Q: Where should I store my firewood?
A: Firewood is best stored outside, in a dry, well-ventilated area. If you do not have enough outdoor space, you can store firewood in an indoor space, such as a garage or basement. However, it is important to make sure that the indoor space is well-ventilated, so that the wood can dry properly.
Q: How should I stack my firewood?
A: When stacking firewood, it is important to leave at least a 3-5 inch gap between each row. This will allow air to circulate around the wood, which will help it to dry properly. You should also stack the wood in a way that is stable and secure.
Q: What should I do to protect my firewood from the elements?
A: If you are storing your firewood outdoors, it is important to protect it from the elements. You can do this by covering the wood with a tarp or by storing it in a woodshed. If you are storing your firewood indoors, you may not need to cover it, but it is still a good idea to keep it in a dry, well-ventilated area.
Q: How long does it take for firewood to dry?
A: The time it takes for firewood to dry depends on the type of wood, the moisture content of the wood, and the storage conditions. In general, it takes about 6-12 months for firewood to dry properly.
Q: How can I tell if my firewood is dry?
A: There are a few ways to tell if your firewood is dry. One way is to tap the wood with your knuckles. If the wood sounds hollow, it is dry. Another way to tell is to weigh the wood. Dry wood will be lighter than green wood.
Q: What are the benefits of storing firewood properly?
A: There are several benefits to storing firewood properly. Properly stored firewood will burn cleaner and more efficiently, which will save you money on your heating bills. Properly stored firewood will also be less likely to catch fire, which will reduce the risk of a fire hazard.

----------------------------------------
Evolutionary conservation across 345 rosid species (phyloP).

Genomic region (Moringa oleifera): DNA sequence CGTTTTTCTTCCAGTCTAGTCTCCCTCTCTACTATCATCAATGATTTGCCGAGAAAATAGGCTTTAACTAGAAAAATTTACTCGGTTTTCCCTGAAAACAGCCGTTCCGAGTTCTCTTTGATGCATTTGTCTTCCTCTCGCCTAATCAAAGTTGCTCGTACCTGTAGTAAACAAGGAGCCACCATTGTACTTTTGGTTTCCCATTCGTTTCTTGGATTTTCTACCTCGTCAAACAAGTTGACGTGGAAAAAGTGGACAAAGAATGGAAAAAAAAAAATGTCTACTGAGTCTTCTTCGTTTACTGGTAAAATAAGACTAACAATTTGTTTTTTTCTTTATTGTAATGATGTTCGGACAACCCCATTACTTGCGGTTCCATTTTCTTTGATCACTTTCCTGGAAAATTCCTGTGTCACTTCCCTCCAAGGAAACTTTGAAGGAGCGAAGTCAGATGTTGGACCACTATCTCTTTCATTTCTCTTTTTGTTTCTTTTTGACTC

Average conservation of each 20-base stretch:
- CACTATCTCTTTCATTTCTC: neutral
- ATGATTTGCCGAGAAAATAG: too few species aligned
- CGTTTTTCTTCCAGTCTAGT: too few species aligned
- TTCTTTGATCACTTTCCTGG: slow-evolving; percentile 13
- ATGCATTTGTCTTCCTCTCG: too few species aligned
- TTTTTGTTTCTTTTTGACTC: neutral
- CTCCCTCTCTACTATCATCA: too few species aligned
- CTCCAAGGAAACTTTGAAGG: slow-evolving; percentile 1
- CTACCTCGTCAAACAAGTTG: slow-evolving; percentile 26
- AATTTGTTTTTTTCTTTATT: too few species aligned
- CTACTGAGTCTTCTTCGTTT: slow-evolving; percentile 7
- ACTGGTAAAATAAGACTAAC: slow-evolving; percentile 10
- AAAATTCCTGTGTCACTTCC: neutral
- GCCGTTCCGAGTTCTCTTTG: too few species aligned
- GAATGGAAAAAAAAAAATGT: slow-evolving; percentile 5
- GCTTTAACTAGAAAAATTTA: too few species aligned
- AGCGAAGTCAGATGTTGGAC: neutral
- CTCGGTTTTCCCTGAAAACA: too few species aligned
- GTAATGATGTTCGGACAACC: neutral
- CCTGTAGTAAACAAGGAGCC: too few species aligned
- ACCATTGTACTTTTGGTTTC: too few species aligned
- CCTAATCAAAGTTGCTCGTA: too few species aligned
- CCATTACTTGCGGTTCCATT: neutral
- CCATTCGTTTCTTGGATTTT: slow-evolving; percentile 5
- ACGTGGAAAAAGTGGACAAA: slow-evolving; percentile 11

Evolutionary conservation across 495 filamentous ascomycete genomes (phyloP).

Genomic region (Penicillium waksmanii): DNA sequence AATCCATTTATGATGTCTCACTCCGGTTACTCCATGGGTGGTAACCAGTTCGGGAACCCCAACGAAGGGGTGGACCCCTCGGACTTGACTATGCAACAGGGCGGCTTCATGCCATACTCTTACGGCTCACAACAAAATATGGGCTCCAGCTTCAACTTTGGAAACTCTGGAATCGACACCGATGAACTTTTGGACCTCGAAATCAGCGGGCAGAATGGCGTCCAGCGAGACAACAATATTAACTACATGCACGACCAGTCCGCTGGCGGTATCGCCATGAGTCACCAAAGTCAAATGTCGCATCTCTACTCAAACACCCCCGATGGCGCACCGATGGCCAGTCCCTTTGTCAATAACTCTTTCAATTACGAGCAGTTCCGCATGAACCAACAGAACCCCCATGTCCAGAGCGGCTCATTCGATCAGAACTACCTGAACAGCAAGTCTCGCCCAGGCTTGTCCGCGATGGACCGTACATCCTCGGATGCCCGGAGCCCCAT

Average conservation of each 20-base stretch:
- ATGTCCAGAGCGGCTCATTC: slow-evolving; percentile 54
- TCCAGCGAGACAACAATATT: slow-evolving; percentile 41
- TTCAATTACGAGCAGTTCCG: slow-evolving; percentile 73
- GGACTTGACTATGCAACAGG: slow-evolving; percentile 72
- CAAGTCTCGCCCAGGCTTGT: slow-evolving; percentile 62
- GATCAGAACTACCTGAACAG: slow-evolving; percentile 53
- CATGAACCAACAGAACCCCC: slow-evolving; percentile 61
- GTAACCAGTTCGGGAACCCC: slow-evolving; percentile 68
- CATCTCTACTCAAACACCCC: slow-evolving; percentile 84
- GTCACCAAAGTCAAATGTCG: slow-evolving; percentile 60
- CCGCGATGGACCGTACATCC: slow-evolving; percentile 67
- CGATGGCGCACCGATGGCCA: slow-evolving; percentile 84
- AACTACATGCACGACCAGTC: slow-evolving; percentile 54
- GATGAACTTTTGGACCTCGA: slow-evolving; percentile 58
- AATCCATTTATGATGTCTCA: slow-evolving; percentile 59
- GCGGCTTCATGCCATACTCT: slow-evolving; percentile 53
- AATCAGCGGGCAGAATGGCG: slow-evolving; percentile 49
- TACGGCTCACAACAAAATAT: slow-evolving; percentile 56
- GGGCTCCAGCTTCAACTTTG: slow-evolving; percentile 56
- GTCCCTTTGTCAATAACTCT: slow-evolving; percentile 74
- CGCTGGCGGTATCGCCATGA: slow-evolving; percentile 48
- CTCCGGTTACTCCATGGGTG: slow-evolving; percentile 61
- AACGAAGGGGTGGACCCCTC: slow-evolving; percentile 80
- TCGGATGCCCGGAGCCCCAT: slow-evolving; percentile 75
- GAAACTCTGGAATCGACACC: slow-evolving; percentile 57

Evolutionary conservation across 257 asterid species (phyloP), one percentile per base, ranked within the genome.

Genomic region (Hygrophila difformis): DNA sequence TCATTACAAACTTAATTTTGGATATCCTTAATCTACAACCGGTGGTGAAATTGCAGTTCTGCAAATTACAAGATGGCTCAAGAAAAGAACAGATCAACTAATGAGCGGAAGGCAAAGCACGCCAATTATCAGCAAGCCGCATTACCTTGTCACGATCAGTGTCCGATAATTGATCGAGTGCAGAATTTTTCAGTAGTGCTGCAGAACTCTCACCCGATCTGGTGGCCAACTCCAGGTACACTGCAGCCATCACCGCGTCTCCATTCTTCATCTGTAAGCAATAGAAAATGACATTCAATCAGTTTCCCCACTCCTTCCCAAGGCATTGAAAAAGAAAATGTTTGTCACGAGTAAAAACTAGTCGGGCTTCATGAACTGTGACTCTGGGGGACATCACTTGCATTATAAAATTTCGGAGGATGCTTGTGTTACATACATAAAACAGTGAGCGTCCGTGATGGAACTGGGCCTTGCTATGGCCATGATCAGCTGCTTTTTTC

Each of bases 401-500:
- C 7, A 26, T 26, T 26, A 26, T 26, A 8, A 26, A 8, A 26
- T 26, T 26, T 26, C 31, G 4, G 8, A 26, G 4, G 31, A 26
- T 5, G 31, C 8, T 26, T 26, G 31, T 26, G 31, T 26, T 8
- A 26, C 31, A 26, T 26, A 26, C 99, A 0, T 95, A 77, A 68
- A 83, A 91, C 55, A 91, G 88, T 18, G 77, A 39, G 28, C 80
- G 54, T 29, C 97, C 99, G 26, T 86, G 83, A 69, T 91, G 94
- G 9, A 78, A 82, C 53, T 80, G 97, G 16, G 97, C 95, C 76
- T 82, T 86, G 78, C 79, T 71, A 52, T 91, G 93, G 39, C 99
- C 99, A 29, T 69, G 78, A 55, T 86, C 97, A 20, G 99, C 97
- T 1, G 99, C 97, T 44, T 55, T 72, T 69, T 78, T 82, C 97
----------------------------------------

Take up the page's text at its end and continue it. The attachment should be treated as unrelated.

Knowing where to stack your firewood is as important as knowing how to stack it. Some people like the convenience of stacking and storing their firewood in the house.
This is not the recommended place to store firewood for one reason: when carrying firewood into your home, you may bring in some unwanted guests.
Unless you want spiders, mice, ants, termites, or a number of other pests crawling around your home,keep the wood outside.
Other tips for determining the perfect place to stack your firewood:
Angle your wood pile against prevailing winds, so that the drying breezes will blow through the stack and hit the length of the wood. An open shed that gives this ventilation but also protects the wood from the rain is also ideal. Unless you are in a particularly humid area, wood can be left uncovered during spring and summer as the sun and wind will help to dry it out.
If you’re using pallets and stakes, place the pallet on the ground and hammer the stakes in on each corner. Be sure the stakes are close enough together to keep the firewood from rolling off the sides, and pile your wood on top of the pallets to keep it raised off the ground a bit for better air flow and less moisture.
If you’re using a firewood rack, simply set it in place and begin stacking your wood, ends facing front and back, until you’ve reached an even four feet in height all the way across.